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Europe wants shopaholics to head for the digital border

Different prices in different countries will be a thing of the past if the European Commission has its way.

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Online shopping is no fun if you're getting ripped off.

Erwin Wodicka, ullstein bild via Getty Images

Shopaholics of Europe rejoice! Or réjouir! Or sich freuen!

The European Commision proposed on Wednesday a rule that would prevent online retailers from blocking customers from online border jumping to take advantage of price disparities between countries.

The Commission wants to outlaw a practice known as "geoblocking," which companies use to limit access to their websites based on customer location. By blocking some customers, companies can charge more for the same items in different countries.

Prices on online shopping sites can vary significantly by country in Europe. The Commission's proposal would attempt to level the playing field and make online shopping more transparent, allowing shoppers to shell out safe in the knowledge they are not being ripped off due to their location.

The proposed rules might also benefit online shopping sites by reassuring them they are meeting the standards set out in EU law. Currently, it's unclear if similar laws promoting fair-pricing practices that affect car rentals, amusement parks and other services apply to e-commerce companies. A new set of rules would provide legal clarity.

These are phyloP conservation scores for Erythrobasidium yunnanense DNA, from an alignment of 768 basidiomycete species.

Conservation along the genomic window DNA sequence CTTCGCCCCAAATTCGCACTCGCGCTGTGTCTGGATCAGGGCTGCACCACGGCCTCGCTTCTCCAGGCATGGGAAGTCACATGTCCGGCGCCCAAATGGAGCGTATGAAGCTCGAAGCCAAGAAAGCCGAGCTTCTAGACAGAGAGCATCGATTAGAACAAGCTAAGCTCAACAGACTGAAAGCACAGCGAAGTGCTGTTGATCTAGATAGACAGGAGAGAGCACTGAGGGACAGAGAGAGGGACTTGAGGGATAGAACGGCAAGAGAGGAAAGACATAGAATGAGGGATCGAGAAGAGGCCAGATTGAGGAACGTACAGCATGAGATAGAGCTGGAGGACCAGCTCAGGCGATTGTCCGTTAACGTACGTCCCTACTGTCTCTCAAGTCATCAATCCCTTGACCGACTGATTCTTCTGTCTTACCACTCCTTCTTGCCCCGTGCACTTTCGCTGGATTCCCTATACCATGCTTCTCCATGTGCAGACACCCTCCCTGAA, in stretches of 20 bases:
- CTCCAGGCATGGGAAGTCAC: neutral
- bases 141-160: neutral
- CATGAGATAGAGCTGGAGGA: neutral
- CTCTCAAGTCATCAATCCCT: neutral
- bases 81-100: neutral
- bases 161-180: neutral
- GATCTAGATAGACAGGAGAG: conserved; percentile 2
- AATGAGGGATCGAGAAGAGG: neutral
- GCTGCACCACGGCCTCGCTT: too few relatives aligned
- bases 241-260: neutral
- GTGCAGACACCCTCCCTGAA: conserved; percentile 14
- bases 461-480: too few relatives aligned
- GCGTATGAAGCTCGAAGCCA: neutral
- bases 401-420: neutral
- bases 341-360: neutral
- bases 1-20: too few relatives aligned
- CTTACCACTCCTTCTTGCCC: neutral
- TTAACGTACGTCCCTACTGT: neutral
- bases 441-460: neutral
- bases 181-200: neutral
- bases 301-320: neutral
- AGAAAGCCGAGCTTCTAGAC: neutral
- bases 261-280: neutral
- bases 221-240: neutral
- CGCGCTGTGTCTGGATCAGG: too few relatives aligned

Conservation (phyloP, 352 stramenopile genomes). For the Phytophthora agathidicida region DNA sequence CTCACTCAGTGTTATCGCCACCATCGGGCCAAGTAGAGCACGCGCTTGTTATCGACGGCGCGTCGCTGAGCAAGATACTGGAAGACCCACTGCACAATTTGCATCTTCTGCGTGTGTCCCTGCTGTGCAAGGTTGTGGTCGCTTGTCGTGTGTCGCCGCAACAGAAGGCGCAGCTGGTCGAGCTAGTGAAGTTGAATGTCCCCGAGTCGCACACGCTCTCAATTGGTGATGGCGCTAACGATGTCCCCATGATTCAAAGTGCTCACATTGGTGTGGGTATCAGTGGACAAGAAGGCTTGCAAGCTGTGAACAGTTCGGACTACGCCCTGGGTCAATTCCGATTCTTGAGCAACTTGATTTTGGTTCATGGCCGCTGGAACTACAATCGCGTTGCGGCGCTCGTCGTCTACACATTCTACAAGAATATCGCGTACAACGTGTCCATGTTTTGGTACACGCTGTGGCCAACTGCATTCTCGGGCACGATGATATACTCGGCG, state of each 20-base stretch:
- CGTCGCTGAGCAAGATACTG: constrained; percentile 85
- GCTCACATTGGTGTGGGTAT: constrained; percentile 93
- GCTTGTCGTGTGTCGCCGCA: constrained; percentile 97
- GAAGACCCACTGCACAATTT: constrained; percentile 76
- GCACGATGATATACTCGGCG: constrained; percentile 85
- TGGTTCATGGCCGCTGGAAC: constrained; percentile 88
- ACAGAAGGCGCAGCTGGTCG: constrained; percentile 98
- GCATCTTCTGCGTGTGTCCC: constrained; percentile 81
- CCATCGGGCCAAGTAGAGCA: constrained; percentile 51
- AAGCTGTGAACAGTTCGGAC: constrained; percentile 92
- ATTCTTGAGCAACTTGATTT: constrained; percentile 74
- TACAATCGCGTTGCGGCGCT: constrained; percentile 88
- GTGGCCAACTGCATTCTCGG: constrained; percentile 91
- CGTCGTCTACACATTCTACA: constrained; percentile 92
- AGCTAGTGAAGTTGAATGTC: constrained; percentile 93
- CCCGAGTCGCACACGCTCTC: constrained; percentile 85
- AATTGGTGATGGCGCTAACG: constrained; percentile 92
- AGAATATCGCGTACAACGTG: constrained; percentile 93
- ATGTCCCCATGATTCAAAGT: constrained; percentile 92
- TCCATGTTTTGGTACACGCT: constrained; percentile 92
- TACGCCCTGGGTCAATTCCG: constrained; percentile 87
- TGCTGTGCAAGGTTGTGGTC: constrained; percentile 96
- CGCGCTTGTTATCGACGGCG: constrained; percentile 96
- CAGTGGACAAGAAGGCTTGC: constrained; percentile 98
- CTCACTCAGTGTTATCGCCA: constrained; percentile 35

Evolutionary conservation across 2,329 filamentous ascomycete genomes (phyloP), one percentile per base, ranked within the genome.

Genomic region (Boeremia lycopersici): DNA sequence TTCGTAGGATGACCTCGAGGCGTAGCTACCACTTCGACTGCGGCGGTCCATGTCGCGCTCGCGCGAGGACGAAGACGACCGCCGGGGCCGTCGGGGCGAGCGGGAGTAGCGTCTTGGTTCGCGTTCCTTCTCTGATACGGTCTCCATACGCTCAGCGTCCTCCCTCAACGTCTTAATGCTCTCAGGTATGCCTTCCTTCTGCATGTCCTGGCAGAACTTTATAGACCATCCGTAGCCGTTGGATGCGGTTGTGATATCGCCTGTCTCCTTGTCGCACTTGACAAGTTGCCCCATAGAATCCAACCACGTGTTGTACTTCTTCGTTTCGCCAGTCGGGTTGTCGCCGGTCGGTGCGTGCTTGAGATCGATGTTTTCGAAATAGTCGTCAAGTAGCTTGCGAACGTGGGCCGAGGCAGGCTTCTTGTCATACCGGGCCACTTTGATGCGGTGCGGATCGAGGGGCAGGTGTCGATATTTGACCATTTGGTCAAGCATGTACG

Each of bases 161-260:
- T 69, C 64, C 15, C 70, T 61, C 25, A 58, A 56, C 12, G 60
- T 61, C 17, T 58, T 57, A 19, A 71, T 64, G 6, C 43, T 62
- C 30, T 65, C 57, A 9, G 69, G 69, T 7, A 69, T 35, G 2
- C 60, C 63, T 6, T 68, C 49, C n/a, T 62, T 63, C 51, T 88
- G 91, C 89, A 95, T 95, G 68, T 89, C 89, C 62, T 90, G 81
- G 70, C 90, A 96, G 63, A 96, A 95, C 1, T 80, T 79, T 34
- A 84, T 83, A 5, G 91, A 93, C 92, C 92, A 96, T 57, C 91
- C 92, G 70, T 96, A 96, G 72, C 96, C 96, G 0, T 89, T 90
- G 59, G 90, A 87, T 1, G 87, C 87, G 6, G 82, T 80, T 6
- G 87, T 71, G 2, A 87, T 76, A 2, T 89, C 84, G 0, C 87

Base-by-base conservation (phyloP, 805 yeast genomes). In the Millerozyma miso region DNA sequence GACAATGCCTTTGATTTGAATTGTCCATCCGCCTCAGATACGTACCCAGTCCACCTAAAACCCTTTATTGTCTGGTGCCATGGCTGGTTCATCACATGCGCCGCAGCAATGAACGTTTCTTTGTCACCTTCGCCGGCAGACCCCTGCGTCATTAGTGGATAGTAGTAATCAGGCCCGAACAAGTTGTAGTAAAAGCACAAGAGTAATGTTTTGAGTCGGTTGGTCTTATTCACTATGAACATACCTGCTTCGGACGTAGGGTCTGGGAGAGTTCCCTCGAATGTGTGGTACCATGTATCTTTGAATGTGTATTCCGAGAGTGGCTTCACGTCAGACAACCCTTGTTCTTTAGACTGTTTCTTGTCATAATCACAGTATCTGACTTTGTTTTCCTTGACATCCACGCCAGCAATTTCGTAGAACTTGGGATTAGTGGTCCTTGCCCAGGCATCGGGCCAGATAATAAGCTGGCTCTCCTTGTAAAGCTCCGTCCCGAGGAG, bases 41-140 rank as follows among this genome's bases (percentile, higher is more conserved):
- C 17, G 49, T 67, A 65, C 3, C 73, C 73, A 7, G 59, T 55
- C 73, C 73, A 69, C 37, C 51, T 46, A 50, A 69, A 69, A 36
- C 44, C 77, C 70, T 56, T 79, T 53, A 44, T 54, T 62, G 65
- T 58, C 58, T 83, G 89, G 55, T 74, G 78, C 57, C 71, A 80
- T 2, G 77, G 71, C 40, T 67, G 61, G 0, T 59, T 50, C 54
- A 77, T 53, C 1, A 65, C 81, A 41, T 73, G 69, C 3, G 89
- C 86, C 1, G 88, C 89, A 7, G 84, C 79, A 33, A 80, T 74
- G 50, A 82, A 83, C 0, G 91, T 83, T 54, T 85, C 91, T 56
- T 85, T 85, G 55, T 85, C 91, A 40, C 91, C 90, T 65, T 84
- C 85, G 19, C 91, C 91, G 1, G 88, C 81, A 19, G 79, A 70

"The geoblocking initiative strikes the right balance between consumers' interest to be able to shop online without borders and providing businesses with sufficient legal certainty," Günther H. Oettinger, commissioner for the digital economy and society, said in a statement. "I am confident that our approach, taking due account of specificities of certain sectors, will give the right boost to cross-border e-commerce in the EU."

Video-streaming services are exempt from the proposed policy because they fall under separate rules governing audiovisual services. They do however face content quotas, which were also proposed on Wednesday. Under new rules, Netflix and Amazon will have to ensure that at least 20 percent of the content in their listings are homegrown European films and TV shows.